- - Monday, January 27, 2014

ANALYSIS/OPINION:

JACK LONDON: AN AMERICAN LIFE
By Earle Labor
Farrar, Straus & Giroux, $34.50, 462 pages

What a life. What a man. What a book.

Only superlatives can describe this definitive biography of the nation’s most popular and successful novelist of the early 20th century. While some of his books, such as “The Call of the Wild” have been continuously in print ever since, he is no longer the subject of critical study in college English courses, although his work is worthy of it.

Earle Labor has devoted much of a lifetime to the study of London and his works and has given us a book so meticulous in its fast-moving detail that the reader feels he is almost at London’s side.

He was born in San Francisco. His mother, Flora, had fled a settled life in a Midwest town for adventure in San Francisco. She was soon pregnant, but the man identified as the baby’s father, claimed it was not possible. Before long, she married a man named John London who became a genuine father figure to the boy who took his name. John moved the family to Oakland, Calif., the city with which Jack identified for much of the rest of his life.

From childhood, Jack longed to succeed, though he knew not at what. He decided that whatever he did, he would be very good at it. He was muscular and strong. With good looks, a ready smile and a mop of curly hair, he attracted girls. He overcame a shy streak when the school bully went after him. He stood his ground and pummeled the bully, thus becoming something of a hero on the school grounds.

An omnivorous reader from the beginning, London began to visit the Oakland Public Library regularly and was encouraged by the helpful librarians. He began to write some musings. His mother urged him to enter a San Francisco newspaper’s essay contest. He did and won first prize — $25. Thinking he might sell some stories, he sent out several, with no results.

From then on, he decided that he had to work to help the family’s finances. One season, he worked in a factory with other child laborers and never forgot the shabby way they (and the adult workers) were treated. The foundation for his move toward socialism was laid in that factory.

Between the ages of 14 and 18, London spent almost no time at school, but what he did was amazing. Seeking his road to success, he was, variously, a professional oyster pirate on San Francisco Bay, member of the Fish Patrol, worked two shifts back-to-back shoveling coal in an electric utility, signing on as an able-bodied seaman on a freighter to Japan and back, and spent months as a hobo, riding boxcars across the country and back and spending 30 days in the Erie County, Pa., jail for a crime he didn’t commit. He developed a prodigious capacity for alcohol and spent time with this pals in the waterfront saloons of Oakland.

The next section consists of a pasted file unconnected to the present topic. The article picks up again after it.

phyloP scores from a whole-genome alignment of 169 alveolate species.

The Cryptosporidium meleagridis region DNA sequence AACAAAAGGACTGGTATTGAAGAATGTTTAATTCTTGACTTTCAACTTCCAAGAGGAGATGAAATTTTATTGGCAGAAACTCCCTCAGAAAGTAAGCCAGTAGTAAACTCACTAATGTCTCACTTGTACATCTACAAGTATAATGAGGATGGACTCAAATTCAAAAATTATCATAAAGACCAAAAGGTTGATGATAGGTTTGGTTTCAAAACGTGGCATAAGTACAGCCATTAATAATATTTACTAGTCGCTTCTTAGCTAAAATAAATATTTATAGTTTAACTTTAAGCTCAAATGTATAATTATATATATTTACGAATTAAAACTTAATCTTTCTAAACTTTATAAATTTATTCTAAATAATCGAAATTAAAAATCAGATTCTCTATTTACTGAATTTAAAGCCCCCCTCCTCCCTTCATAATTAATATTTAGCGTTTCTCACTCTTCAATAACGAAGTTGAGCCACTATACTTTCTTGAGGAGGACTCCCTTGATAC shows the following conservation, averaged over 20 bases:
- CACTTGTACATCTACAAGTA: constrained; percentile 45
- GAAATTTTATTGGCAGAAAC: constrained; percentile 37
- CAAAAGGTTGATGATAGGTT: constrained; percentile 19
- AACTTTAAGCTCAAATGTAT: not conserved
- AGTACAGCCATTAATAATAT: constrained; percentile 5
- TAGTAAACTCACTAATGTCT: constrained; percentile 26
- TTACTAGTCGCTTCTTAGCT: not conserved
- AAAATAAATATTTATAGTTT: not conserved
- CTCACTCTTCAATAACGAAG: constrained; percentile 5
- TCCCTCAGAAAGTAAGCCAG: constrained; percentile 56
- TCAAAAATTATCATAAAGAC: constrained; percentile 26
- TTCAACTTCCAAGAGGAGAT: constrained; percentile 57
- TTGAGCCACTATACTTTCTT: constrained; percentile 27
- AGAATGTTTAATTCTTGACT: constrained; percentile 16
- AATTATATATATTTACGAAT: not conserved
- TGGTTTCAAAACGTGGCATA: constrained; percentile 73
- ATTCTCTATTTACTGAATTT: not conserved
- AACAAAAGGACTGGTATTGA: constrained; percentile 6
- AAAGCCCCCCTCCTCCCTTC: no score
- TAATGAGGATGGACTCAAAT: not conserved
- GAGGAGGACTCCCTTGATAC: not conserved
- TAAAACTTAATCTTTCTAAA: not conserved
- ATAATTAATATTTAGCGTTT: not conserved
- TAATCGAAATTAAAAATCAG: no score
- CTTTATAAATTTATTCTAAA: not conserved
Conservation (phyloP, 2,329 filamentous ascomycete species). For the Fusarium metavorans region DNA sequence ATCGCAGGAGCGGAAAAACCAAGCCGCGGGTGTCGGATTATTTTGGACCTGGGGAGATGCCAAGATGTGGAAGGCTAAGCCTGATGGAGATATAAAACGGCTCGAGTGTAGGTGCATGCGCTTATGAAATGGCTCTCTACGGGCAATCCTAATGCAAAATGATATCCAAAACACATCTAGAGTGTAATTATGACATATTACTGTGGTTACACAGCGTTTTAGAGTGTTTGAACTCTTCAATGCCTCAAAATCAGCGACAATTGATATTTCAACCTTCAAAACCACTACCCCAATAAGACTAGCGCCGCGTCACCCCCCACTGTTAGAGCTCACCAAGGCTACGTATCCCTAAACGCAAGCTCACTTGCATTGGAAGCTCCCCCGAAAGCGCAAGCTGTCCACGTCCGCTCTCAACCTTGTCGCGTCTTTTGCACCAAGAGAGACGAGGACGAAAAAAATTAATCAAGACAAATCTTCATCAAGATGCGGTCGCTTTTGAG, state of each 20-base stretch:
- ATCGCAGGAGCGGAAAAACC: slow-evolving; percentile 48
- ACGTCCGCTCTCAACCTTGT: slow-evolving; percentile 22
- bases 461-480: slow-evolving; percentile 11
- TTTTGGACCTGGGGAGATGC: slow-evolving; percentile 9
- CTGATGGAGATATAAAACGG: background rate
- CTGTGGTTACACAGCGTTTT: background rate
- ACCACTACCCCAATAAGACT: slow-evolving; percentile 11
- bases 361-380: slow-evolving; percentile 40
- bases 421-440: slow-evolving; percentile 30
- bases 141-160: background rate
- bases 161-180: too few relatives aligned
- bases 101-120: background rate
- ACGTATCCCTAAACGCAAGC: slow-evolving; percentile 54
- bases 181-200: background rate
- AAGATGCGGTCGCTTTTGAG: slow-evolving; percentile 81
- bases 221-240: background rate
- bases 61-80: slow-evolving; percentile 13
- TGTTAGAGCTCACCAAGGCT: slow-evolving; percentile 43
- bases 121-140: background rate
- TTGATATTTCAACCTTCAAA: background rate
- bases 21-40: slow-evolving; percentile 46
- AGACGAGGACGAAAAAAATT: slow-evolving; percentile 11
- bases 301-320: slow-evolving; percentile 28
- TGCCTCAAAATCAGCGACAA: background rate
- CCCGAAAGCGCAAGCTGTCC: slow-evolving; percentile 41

Once back from his hoboing, London decided to embark on a tougher adventure — seeking gold in the Klondike. He made his way to the Yukon Territory and spent a fearsome winter in the crowded mining camps that were short on food, heat and comforts. He returned with about $5 in gold, but more importantly, he had gained a storehouse of stories. Some were his own; some tales told by Klondike veterans.

Back home, he enrolled in Oakland High School, wrote for the school paper and became a skilled debating-team member. After several tries, he sold his first Klondike stories. He was sure he had found his calling. He vowed to write no fewer than 1,000 words day, a promise he kept almost without a break for the rest of his life.

His stories began to sell steadily to magazines, and “The Call of the Wild,” his first novel, was published in 1903. He never seemed to have enough money on hand to pay all the bills, so he interspersed his best writing with “potboiler” stories for mass magazines — but he always knew the difference.

In 1900, he married Bess Maddern. He was not deeply in love with her, but thought she would be a good wife and mother — and she was. They rented a house in Piedmont, in the hills above Oakland, where a small artists’ colony was assembling. Bess gave him two daughters there.

In 1903, Charmian Kittredge came into his life, and he fell hopelessly in love with her. Later that year, he and Bess separated, and she filed for divorce. When it was final, he and Charmian were married and embarked on a nonstop love story.

They traveled to Hawaii and, on the Snark, the sailboat he commissioned, sailed to the South Seas and some idyllic and some frightening adventures. Meanwhile, he had become the nation’s most famous author, turning out a book a year. Many involved adventure, some the plight of the poor (“The People of the Abyss,” his account of living in London’s notorious East End), some about man-woman relationships (“Martin Eden”).

They began to buy property in Sonoma County, and he decided he would become a farmer. He developed the property. They decided to build an exceptional house for themselves there, Wolf House, but it burned down to its stone walls just before it was completed. Nevertheless, he continued to write every day in their more modest dwelling while a steady stream of visitors called on them.

London had a prodigious amount of energy and drive from his youth on until the final year of his life, when his kidneys began to give out and other parts of him were showing the effect of tropical and other ailments he had contracted in his travels. He died Nov. 22, 1916, two months short of his 41st birthday.

Biographer Earle Labor summarizes Jack London succinctly: ” … few writers mirror so clearly the American Dream of success and the corollary idea of the Self-Made Man.”

Peter Hannaford lived in Oakland, which Jack London thought of as his hometown, and in Piedmont, a block from where London had lived from 1900 to 1903. His most recent book is “Presidential Retreats” (Threshold, 2012).


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